US Supreme Court rejects EPA mercury emissions limits

The US Supreme Court on Monday rejected federal environmental regulations requiring power plants to limit emissions of mercury and other pollutants, in a defeat for the Obama administration.

In a 5-4 decision split along conservative and liberal lines, America’s top court sided with 23 states and industry groups who had protested the cost of standards imposed in 2012 by the national Environmental Protection Agency (EPA).

On the last day of its annual session, the Supreme Court said the EPA had “interpreted unreasonably when it deemed cost irrelevant to the decision to regulate power plants.”

The plaintiffs in the case had complained about the “huge costs” required to comply with the standards.

The EPA had estimated its regulations would cost $9.6 billion a year, but the court found this amount far outstripped the “quantifiable benefits” from the resulting reduction in emissions.

“It is not rational, never mind ‘appropriate,’ to impose billions of dollars in economic costs in return for a few dollars in health or environmental benefits,” Justice Antonin Scalia wrote in the majority ruling.

– ‘Fewer premature deaths’ –

In her dissenting opinion, Justice Elena Kagan wrote that the regulations would have saved a lot of money by helping people stay healthy.

The “EPA conducted a formal cost-benefit study which found that the quantifiable benefits of its regulation would exceed the costs up to nine times over — by as much as $80 billion each year,” she wrote.

“Those benefits include as many as 11,000 fewer premature deaths annually, along with a far greater number of avoided illnesses.”

The standards were adopted in 2012 and were to have taken effect this year, requiring coal or oil-burning plants to drastically reduce their mercury emissions.

The pollutant is considered especially toxic to children and pregnant women.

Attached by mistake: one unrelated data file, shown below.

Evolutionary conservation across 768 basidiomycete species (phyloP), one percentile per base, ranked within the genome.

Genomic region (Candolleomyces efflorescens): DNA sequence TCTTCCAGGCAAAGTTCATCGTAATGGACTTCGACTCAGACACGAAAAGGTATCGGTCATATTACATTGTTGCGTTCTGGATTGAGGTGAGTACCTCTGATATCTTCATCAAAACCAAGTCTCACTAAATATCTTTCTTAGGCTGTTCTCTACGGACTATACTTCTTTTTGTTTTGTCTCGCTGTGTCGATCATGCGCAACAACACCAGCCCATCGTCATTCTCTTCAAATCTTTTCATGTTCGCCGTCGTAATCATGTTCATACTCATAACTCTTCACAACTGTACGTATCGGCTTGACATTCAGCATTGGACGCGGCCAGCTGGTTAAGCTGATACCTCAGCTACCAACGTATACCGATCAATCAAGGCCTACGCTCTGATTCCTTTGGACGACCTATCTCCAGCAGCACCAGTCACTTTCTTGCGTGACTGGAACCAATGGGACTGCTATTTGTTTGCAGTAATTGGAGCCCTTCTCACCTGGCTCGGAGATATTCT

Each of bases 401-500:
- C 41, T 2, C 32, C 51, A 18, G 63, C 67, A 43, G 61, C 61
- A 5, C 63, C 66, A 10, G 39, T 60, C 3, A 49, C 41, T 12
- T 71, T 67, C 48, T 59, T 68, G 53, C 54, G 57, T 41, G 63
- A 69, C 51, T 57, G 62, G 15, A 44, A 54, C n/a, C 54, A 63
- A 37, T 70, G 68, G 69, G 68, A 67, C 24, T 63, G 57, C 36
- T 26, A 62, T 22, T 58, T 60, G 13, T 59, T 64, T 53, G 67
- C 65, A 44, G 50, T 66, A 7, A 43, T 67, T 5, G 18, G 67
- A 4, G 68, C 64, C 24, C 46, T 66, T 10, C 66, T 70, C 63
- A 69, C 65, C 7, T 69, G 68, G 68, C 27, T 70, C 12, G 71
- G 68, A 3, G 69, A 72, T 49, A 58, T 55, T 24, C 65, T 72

The Supreme Court ruling is a blow to the administration of Barack Obama and comes on the heels of two historic rulings last week that supported progressive causes — legalizing gay marriage across America and upholding the Democratic president’s signature health care overhaul.

White House spokesman Josh Earnest said the administration was still digesting the ruling.

“Obviously, we’re disappointed with the outcome,” he said, adding he did not think it would impact implementation of a broader plan to cut carbon emissions from power plants.

Republicans, who spent recent days blasting the Supreme Court over the decisions on healthcare and gay marriage, welcomed the mercury ruling.

“The EPA is bent on furthering its regulatory agenda regardless of the costs to American families and consequences for American workers, and I’m pleased that the Supreme Court has finally said enough is enough,” said Republican House Speaker John Boehner.

Democratic Senator Joe Manchin from West Virginia, America’s coal-mining heartland, also criticized the EPA for its “job-killing” regulations.

The EPA “must stop ignoring the economic damage its regulations are causing to our energy sector and our economy,” Manchin said in a statement.

“By forcing dozens of coal-fired power plants to close, the EPA’s job-killing regulations have already had a devastating impact on jobs, energy prices, the reliability of our power supply, our coal mining industry.”

The challengers of the regulation included states led by Michigan, a coalition of power plants and the US National Mining Association.


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